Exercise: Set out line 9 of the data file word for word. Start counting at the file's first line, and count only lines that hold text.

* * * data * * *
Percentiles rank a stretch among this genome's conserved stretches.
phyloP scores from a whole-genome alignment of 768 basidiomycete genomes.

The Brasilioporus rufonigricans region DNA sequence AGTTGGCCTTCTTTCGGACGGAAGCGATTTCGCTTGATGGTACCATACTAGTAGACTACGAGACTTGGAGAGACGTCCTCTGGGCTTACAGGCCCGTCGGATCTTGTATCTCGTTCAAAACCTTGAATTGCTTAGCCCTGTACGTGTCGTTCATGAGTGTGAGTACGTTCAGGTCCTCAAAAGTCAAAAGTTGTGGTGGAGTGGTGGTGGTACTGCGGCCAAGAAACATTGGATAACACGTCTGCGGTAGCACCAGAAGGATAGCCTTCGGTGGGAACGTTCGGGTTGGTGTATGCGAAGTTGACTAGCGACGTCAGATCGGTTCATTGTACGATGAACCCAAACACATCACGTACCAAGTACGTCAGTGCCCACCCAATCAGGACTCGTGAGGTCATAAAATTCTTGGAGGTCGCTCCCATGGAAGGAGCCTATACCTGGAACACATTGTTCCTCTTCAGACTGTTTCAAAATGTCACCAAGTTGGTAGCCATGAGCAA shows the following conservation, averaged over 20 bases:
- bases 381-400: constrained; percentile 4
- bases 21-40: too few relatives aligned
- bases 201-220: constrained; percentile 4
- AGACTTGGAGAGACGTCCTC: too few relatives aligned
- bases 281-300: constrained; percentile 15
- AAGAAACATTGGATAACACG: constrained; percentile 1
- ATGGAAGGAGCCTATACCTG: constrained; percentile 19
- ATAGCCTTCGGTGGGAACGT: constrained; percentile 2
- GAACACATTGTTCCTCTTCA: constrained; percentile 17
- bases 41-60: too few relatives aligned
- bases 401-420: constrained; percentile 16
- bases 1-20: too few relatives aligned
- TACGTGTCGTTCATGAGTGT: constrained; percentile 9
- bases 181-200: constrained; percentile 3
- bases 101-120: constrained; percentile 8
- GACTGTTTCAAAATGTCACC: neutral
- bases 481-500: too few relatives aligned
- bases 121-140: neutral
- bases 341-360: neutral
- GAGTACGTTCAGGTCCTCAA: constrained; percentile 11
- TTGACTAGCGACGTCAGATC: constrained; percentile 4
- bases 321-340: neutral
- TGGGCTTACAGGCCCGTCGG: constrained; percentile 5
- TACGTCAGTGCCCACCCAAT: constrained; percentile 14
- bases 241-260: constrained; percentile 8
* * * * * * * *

- AAGAAACATTGGATAACACG: constrained; percentile 1